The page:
Lebanon: Preparations for border negotiations with Israel

The details of the announced framework agreement (1/10/20) between Lebanon and Israel (*) are becoming clearer, less than a week prior to the kick-start of the indirect negotiations between the two countries over the disputed southern maritime borders.

Talks are expected to begin on October 14, in the presence of US Assistant Secretary of State for Near Eastern Affairs David Schenker.

Schenker will visit Beirut on October 12 and meet with Lebanese officials, before participating in the first meeting between Lebanon and Israel.

The negotiations will be held at the headquarters of UNIFIL in the southern Lebanese coastal town of Naqoura, under the banner of the United Nations.

Meetings will take place in one room, with no direct communication. Both sides will communicate through UNIFIL Head of Mission and Force Commander Major General Stefano Del Col and UN Special Coordinator for Lebanon Jan Kubis.

The Israeli delegation will be headed by Israeli Energy Minister Yuval Steinitz. Over the past week, Israeli media have referred to the talks as direct negotiations, and Israel has been pushing towards sending high-level representatives from both sides.

However, Lebanese President Michel Aoun had decided earlier this week on the members and format of Lebanon’s delegation, which will include military representatives as well as technical experts in the fields of law and maritime disputes.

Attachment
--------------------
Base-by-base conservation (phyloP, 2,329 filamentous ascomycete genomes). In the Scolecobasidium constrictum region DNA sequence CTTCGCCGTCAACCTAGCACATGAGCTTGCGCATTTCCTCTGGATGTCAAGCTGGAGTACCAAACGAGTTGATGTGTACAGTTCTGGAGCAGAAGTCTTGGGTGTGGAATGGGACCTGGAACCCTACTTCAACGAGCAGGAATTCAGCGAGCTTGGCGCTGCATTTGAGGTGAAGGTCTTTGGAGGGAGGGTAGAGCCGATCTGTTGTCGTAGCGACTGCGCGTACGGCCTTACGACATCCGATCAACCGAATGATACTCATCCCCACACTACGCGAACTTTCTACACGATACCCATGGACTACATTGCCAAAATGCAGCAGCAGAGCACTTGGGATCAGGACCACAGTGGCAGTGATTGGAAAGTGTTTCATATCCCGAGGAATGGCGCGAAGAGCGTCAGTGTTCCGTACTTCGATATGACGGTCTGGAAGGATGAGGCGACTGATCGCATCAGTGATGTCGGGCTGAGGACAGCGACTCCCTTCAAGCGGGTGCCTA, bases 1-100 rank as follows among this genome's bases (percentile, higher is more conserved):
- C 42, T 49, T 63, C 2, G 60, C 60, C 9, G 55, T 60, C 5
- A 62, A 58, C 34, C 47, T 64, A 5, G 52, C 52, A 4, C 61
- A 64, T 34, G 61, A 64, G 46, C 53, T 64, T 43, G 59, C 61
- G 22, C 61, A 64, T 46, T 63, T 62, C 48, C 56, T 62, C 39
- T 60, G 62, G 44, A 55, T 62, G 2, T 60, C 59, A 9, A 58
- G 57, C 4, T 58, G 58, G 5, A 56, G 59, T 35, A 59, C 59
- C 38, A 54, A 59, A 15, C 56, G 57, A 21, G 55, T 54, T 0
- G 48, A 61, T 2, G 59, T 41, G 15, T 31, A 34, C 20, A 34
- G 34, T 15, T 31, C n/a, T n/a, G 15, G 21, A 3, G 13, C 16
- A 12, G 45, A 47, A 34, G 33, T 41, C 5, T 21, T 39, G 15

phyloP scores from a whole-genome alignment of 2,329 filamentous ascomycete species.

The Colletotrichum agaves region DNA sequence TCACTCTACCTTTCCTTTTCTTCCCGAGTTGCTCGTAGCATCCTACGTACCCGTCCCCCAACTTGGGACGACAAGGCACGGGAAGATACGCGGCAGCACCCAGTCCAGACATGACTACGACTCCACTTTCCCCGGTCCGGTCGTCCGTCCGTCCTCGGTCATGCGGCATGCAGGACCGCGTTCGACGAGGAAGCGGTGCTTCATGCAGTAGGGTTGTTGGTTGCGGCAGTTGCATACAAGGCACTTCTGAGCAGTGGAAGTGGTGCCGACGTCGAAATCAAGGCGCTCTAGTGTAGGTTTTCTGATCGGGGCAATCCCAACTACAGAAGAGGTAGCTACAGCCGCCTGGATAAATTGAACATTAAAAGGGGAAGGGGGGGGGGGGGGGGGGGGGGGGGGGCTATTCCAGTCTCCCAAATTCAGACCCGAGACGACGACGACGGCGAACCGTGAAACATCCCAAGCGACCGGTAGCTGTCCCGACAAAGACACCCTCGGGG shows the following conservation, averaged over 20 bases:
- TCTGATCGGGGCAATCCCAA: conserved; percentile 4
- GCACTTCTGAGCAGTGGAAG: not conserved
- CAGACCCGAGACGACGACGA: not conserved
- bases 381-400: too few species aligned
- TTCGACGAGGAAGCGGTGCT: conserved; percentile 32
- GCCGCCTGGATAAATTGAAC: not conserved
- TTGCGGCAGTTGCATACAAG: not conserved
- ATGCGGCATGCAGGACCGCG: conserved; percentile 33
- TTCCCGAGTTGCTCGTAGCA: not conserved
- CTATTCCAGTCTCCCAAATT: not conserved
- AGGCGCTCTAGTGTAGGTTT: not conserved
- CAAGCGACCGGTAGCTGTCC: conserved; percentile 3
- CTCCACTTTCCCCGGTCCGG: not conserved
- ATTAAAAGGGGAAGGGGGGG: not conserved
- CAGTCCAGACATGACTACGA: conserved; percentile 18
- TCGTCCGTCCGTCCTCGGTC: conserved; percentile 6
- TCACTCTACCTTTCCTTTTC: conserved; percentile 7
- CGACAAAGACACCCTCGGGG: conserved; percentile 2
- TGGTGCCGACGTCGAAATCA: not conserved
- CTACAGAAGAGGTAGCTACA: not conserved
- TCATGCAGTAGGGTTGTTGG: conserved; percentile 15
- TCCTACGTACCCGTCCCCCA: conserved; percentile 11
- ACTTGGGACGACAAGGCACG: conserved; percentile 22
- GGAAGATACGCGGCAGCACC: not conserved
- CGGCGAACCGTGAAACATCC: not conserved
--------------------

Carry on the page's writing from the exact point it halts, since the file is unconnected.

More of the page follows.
Sources close to the situation have claimed that the Lebanese delegation will be headed by Deputy Chief of Staff of the Lebanese Armed Forces for Operations Brigadier General Pilot Bassam Yassin, Marine Colonel Mazen Basbous, maritime borders expert Najib Msihi and Lebanese Petroleum Administration (LPA) Board Member Wissam Chbat.

A technical expert as well as a diplomat are expected to join the Lebanese delegation, but this has not yet been confirmed.

Lebanon and Israel each claim about 860 square km (330 square miles) of the Mediterranean Sea as part of their own exclusive economic zones (EEZs).

In this regard, the Lebanese delegation will focus on two important maritime points: point B1, which represents the last transition point between the land and the sea and is key to the delineation process, and the trijunction point which demarcates between Lebanon, Israel and Cyprus, and has been the initiator of the dispute since 2010.

(*) See: Lebanon: Upcoming border talks with Israel

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